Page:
We are at a crossroads in Kansas City that parallels these national trends and frictions on what type of queer and trans leadership, accountability, and values do we support. Kansas City, like many Midwestern places, has a social conversational and etiquette culture that is called, "KC nice." For many of us as leaders and community organizers of color, this translates into us facing difficulty to collaborate with others who can embrace radical candor and real talk about our needs. I am thankful for the few transgender white women who have been appointed as the leaders of our local LGBTQ community center and LGBTQ Chamber of Commerce. We have seen an increase in some trans-owned and operated spaces, such as The Union, a Midwest Trans Guy Coterie. We also have a trans co-owned and operated salon, Him.Her.Them, that provides an affirming space to everyone, including nonbinary people in our community. We even have a few transgender women of color run pop-up nightlife events and community programs. I hope that our new wave of community nonprofit and foundation leaders that have made promises to be active, addressing racism within our queer and trans communities, can build resources and support for transgender women of color.
I also recognize as a light-skinned, multiracial, non-Black transgender woman of color, my own journey has been privileged when it comes to the communal trauma and violence that occurs to many of my darker sisters. There's been increased media attention nationwide focusing on transgender women of color murders, but Kansas City is often overlooked and our local trans and nonbinary communities often still lack a community response to the violence itself.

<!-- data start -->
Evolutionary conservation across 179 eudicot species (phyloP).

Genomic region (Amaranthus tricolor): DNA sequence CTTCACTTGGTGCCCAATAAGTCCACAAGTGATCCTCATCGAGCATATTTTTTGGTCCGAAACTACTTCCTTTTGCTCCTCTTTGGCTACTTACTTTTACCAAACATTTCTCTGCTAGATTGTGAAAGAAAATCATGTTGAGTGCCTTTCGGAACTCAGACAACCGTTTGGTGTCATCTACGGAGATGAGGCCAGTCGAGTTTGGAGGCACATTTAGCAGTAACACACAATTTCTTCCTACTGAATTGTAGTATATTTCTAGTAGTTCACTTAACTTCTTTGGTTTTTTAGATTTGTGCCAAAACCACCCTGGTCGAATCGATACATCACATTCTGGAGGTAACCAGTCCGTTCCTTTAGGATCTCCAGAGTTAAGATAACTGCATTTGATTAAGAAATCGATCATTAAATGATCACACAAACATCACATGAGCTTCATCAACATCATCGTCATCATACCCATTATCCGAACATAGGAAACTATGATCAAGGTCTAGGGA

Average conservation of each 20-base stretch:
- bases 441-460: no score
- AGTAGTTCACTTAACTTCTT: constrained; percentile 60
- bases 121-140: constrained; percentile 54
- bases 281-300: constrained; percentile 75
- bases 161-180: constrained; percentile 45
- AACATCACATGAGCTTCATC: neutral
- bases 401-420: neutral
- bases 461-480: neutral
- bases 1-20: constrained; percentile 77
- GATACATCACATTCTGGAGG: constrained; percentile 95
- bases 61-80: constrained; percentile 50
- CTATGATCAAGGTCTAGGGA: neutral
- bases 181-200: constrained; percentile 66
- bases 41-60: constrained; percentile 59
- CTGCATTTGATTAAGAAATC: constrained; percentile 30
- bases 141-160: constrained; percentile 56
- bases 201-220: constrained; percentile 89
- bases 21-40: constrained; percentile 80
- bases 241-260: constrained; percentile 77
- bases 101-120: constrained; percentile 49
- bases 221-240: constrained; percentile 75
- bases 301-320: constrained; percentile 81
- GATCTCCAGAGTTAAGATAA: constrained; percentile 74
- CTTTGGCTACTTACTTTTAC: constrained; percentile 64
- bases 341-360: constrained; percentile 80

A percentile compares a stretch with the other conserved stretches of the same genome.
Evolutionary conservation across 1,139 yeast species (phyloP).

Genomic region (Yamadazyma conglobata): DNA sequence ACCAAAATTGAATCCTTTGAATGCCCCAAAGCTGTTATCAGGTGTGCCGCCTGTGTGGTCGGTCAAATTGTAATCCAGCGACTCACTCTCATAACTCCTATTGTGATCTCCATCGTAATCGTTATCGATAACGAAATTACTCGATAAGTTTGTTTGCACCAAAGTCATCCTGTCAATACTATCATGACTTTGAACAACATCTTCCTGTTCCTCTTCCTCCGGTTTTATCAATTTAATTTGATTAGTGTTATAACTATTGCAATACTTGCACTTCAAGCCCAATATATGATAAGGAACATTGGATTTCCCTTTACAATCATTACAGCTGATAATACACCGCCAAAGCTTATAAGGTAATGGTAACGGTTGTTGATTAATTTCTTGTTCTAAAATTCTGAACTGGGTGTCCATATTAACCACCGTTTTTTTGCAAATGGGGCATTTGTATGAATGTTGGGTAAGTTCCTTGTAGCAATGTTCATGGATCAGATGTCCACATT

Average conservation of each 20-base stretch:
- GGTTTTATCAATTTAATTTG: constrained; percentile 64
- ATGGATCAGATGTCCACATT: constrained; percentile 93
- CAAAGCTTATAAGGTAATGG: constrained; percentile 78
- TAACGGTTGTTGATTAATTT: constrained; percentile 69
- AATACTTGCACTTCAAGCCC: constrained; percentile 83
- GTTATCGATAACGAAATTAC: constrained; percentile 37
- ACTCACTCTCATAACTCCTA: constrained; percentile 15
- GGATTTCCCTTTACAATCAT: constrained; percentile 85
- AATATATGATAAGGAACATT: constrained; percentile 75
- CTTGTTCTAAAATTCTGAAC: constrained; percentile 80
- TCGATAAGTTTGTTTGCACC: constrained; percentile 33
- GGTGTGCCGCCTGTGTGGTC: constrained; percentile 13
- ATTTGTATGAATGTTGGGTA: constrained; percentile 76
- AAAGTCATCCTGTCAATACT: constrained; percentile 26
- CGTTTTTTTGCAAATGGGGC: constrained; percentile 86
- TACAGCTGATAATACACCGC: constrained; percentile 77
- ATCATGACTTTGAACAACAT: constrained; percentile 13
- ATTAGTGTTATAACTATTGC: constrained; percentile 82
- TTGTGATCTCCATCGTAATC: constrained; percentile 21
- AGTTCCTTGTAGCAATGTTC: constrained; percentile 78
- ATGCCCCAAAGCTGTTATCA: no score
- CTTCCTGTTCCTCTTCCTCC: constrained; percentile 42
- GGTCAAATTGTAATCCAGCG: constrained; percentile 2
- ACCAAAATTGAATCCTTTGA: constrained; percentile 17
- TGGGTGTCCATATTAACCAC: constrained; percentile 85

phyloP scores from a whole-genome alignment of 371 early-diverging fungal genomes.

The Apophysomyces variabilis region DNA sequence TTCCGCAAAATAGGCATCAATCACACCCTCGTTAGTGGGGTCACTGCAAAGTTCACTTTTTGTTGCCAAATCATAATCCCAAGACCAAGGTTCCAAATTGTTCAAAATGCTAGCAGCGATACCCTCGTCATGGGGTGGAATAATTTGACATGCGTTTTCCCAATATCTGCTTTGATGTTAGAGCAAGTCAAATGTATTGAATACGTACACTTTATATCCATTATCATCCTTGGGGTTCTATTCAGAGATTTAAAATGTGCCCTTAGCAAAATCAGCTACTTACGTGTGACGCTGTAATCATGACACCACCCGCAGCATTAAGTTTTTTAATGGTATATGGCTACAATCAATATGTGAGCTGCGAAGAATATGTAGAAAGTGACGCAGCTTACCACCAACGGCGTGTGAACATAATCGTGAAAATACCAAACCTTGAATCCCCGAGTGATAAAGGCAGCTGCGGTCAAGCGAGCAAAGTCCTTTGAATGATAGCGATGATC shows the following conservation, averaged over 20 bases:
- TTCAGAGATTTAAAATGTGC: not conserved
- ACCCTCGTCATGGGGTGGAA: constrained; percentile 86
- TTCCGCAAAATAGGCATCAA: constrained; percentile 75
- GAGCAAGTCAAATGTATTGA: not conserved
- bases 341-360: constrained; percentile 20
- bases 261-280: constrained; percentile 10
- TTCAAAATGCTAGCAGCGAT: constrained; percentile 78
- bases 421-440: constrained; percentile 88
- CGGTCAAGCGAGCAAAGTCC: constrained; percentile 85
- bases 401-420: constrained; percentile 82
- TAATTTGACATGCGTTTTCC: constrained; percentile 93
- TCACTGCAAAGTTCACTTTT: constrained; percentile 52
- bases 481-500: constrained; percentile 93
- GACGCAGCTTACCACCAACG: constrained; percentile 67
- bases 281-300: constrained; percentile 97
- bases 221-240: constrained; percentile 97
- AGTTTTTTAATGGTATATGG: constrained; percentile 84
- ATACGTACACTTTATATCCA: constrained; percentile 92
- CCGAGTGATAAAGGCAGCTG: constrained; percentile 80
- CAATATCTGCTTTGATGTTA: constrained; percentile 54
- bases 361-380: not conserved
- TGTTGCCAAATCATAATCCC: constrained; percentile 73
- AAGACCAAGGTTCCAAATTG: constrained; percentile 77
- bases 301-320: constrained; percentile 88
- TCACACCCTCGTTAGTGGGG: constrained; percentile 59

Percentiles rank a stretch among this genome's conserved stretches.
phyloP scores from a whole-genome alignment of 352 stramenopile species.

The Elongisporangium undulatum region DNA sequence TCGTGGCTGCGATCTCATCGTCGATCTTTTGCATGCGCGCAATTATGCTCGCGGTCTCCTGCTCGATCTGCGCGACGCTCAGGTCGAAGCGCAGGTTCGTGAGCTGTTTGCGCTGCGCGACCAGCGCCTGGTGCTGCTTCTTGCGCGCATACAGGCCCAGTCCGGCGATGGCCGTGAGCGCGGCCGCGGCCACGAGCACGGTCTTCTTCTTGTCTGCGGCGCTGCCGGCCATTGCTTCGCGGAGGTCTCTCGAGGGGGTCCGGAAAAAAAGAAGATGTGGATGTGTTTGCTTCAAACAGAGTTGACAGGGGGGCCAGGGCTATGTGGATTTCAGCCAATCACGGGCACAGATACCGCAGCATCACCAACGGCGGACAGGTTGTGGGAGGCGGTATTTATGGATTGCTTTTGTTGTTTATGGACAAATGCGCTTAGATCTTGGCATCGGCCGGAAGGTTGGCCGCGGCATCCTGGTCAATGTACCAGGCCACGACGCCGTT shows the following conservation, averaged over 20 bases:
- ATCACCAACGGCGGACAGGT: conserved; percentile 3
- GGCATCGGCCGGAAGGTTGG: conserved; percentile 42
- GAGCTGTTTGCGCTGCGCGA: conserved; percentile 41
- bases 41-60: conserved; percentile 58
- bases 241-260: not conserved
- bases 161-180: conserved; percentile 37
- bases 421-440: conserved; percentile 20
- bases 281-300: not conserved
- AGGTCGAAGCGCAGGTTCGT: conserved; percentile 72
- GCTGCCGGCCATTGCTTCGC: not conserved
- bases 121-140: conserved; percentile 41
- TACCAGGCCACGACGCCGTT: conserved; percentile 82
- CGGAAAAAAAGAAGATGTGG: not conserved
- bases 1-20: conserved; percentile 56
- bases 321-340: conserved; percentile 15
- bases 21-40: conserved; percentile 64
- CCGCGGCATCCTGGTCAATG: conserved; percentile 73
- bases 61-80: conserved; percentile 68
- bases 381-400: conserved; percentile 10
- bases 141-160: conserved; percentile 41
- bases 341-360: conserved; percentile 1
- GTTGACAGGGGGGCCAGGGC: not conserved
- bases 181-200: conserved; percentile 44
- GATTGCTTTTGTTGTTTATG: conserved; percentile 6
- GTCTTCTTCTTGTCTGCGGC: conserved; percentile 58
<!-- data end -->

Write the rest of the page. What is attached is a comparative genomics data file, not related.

Recently, Transformations received funding to be able to start a new empowerment and support group for transgender young women, ages 16-24 years old, that meets on the third Wednesday of the month at the Center for Spiritual Living, and is led by a team of local transgender women of color community activists and leaders. We strive to be an organization committed to trans leadership and empowerment, so we pay all of our transgender annd nobinary folks stipends for their time and are currently the largest trans-led organization in Kansas City.
In honor of National Transgender Day of Remembrance, Transformations recently produced a video series focused on conversations between nine transgender women of color from the Midwest. We recognize that many transgender women of color are increasingly gathering together to address the violence directed at us and we must also face a complexity of issues surrounding anti-Blackness, family support, employment opportunities and educational access, immigration and documentation status, as well as navigating organizations, resources and media that are accessible in languages other than English. This half-hour conversation is the first topic area to to debut within our ongoing series. In Conversations among Black transgender women, these women (Nyla Foster [National Director, Trans Women of Color Collective], Fynelle Fristoe [Lead Advisor, Transformations Young Women's Group], Gia Bleu, and ballroom icons, Essence Mazzaritie and Lila Star Escada [Overall Mother of the House of Escada]) move beyond the violence and trauma, showcasing sisterhood, beauty, personal strength and resiliency. In the closing words of this episode from Lila, self love is vital: "You can not let people's opinions determine what prize you want for yourself. Trust what you see in the mirror. That's what matters."
Merrique Jenson is the Director of SocialScope Productions and Program Director of Transformations.